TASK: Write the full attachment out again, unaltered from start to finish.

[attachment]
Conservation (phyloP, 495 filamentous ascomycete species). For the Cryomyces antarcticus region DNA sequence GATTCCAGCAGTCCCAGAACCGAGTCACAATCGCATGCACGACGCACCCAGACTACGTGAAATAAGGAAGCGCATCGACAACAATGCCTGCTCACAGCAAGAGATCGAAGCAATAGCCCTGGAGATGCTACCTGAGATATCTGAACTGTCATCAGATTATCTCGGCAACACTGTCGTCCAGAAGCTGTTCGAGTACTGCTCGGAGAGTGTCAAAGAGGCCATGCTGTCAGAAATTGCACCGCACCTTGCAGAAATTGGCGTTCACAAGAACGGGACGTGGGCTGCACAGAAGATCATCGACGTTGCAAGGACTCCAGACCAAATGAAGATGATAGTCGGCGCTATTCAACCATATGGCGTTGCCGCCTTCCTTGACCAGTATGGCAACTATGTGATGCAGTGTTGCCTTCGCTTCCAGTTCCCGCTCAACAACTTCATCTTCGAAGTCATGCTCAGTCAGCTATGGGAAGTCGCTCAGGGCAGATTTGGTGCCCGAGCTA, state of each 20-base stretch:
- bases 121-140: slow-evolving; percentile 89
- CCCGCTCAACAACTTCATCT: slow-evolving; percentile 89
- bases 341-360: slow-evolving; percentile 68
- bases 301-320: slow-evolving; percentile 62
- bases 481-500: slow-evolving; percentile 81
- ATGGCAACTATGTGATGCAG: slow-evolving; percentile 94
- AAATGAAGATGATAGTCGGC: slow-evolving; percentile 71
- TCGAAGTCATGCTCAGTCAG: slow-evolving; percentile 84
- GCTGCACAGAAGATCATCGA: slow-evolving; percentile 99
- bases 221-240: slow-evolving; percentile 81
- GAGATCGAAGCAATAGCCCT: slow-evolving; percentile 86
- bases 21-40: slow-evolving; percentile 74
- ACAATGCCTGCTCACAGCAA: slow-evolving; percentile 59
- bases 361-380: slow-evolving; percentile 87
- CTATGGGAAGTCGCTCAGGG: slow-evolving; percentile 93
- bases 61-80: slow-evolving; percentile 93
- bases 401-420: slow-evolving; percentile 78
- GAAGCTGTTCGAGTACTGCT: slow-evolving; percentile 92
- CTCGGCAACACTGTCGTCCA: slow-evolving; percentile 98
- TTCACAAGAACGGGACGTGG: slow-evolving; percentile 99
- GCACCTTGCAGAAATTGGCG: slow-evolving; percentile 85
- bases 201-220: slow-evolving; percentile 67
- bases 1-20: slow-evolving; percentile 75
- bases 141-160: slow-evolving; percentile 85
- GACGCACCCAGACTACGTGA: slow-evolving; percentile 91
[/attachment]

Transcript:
Conservation (phyloP, 495 filamentous ascomycete species). For the Cryomyces antarcticus region DNA sequence GATTCCAGCAGTCCCAGAACCGAGTCACAATCGCATGCACGACGCACCCAGACTACGTGAAATAAGGAAGCGCATCGACAACAATGCCTGCTCACAGCAAGAGATCGAAGCAATAGCCCTGGAGATGCTACCTGAGATATCTGAACTGTCATCAGATTATCTCGGCAACACTGTCGTCCAGAAGCTGTTCGAGTACTGCTCGGAGAGTGTCAAAGAGGCCATGCTGTCAGAAATTGCACCGCACCTTGCAGAAATTGGCGTTCACAAGAACGGGACGTGGGCTGCACAGAAGATCATCGACGTTGCAAGGACTCCAGACCAAATGAAGATGATAGTCGGCGCTATTCAACCATATGGCGTTGCCGCCTTCCTTGACCAGTATGGCAACTATGTGATGCAGTGTTGCCTTCGCTTCCAGTTCCCGCTCAACAACTTCATCTTCGAAGTCATGCTCAGTCAGCTATGGGAAGTCGCTCAGGGCAGATTTGGTGCCCGAGCTA, state of each 20-base stretch:
- bases 121-140: slow-evolving; percentile 89
- CCCGCTCAACAACTTCATCT: slow-evolving; percentile 89
- bases 341-360: slow-evolving; percentile 68
- bases 301-320: slow-evolving; percentile 62
- bases 481-500: slow-evolving; percentile 81
- ATGGCAACTATGTGATGCAG: slow-evolving; percentile 94
- AAATGAAGATGATAGTCGGC: slow-evolving; percentile 71
- TCGAAGTCATGCTCAGTCAG: slow-evolving; percentile 84
- GCTGCACAGAAGATCATCGA: slow-evolving; percentile 99
- bases 221-240: slow-evolving; percentile 81
- GAGATCGAAGCAATAGCCCT: slow-evolving; percentile 86
- bases 21-40: slow-evolving; percentile 74
- ACAATGCCTGCTCACAGCAA: slow-evolving; percentile 59
- bases 361-380: slow-evolving; percentile 87
- CTATGGGAAGTCGCTCAGGG: slow-evolving; percentile 93
- bases 61-80: slow-evolving; percentile 93
- bases 401-420: slow-evolving; percentile 78
- GAAGCTGTTCGAGTACTGCT: slow-evolving; percentile 92
- CTCGGCAACACTGTCGTCCA: slow-evolving; percentile 98
- TTCACAAGAACGGGACGTGG: slow-evolving; percentile 99
- GCACCTTGCAGAAATTGGCG: slow-evolving; percentile 85
- bases 201-220: slow-evolving; percentile 67
- bases 1-20: slow-evolving; percentile 75
- bases 141-160: slow-evolving; percentile 85
- GACGCACCCAGACTACGTGA: slow-evolving; percentile 91